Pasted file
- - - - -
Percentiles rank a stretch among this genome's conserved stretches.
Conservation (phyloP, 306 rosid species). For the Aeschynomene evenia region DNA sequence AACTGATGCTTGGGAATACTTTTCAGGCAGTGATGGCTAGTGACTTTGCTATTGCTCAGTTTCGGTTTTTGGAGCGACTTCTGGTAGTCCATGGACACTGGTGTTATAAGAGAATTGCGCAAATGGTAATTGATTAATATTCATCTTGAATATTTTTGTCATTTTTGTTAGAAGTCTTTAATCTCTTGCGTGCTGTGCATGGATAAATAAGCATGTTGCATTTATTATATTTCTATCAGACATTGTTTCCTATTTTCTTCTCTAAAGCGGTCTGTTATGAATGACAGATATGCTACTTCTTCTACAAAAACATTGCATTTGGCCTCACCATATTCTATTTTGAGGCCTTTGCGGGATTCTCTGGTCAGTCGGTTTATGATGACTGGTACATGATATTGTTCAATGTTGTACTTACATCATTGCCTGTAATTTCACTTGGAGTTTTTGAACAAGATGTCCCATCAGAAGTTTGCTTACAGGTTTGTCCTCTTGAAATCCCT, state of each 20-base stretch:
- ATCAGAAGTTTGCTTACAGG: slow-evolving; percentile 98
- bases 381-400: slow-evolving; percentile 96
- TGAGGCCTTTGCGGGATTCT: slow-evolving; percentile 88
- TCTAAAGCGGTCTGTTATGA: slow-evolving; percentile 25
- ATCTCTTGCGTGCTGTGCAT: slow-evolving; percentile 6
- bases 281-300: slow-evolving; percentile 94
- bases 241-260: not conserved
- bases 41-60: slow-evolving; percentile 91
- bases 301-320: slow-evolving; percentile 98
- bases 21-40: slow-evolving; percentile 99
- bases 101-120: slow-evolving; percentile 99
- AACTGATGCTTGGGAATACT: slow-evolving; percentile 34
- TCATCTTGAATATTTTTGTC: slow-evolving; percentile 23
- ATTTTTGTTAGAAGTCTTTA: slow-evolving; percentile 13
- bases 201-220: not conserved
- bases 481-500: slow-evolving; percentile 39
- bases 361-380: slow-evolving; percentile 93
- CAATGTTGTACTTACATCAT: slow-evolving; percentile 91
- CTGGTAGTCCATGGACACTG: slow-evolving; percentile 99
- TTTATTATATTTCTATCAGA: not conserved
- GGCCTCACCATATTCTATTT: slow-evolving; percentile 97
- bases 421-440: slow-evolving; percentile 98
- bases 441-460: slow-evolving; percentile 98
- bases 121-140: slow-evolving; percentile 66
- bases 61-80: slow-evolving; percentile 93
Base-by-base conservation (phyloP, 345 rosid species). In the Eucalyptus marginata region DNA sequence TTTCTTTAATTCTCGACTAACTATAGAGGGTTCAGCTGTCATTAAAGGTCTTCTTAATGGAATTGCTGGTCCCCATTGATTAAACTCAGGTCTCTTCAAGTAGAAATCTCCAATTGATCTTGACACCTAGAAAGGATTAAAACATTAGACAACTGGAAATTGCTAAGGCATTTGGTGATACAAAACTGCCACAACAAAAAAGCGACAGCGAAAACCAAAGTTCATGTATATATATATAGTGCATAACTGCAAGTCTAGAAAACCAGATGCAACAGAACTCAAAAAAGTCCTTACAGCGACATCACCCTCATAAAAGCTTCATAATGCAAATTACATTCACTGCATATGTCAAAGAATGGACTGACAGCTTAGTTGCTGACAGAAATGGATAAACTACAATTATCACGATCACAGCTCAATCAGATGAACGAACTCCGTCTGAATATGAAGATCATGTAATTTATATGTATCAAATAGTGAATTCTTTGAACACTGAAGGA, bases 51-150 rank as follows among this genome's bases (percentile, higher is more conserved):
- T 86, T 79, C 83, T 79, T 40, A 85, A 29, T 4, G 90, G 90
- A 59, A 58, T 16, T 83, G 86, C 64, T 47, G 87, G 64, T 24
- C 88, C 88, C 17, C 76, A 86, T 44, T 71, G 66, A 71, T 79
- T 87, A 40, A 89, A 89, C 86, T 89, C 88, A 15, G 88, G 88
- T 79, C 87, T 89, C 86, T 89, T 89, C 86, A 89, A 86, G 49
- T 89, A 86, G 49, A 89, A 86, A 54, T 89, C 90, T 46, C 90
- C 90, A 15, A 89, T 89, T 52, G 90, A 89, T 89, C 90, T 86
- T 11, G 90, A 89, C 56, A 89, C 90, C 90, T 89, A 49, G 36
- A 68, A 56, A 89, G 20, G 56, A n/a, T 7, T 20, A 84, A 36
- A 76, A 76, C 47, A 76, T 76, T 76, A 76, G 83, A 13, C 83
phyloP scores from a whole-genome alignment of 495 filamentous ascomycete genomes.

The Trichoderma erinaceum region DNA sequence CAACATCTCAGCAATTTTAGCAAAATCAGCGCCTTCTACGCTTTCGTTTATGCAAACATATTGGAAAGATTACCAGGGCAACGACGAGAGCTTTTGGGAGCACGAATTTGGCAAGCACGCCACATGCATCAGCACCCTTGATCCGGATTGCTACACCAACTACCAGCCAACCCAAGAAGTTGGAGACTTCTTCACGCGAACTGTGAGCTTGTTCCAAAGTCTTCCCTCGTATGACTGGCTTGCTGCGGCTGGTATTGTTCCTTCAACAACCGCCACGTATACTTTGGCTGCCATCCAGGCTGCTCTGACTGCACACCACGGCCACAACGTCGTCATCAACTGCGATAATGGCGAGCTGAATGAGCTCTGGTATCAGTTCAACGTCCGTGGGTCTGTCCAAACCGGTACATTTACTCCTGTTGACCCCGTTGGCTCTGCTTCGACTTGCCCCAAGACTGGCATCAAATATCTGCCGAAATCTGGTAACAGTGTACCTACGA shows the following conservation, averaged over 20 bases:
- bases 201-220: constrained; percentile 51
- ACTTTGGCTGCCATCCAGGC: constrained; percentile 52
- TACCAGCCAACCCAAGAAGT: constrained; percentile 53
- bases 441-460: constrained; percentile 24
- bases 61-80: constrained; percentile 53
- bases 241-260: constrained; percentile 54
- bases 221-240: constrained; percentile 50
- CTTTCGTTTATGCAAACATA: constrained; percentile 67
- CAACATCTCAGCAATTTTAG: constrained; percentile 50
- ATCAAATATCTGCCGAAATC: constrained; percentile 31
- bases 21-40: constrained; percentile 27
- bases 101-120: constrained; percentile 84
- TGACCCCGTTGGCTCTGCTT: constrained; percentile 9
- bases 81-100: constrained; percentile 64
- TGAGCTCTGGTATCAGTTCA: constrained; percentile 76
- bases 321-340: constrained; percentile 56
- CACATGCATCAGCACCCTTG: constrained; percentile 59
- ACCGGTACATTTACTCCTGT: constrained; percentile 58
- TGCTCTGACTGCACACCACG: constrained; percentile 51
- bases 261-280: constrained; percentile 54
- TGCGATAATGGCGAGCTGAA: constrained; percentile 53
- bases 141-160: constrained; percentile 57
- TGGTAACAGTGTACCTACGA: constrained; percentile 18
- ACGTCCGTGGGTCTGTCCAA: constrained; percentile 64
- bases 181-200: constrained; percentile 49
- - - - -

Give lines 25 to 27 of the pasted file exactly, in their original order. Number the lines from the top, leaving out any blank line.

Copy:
- bases 441-460: slow-evolving; percentile 98
- bases 121-140: slow-evolving; percentile 66
- bases 61-80: slow-evolving; percentile 93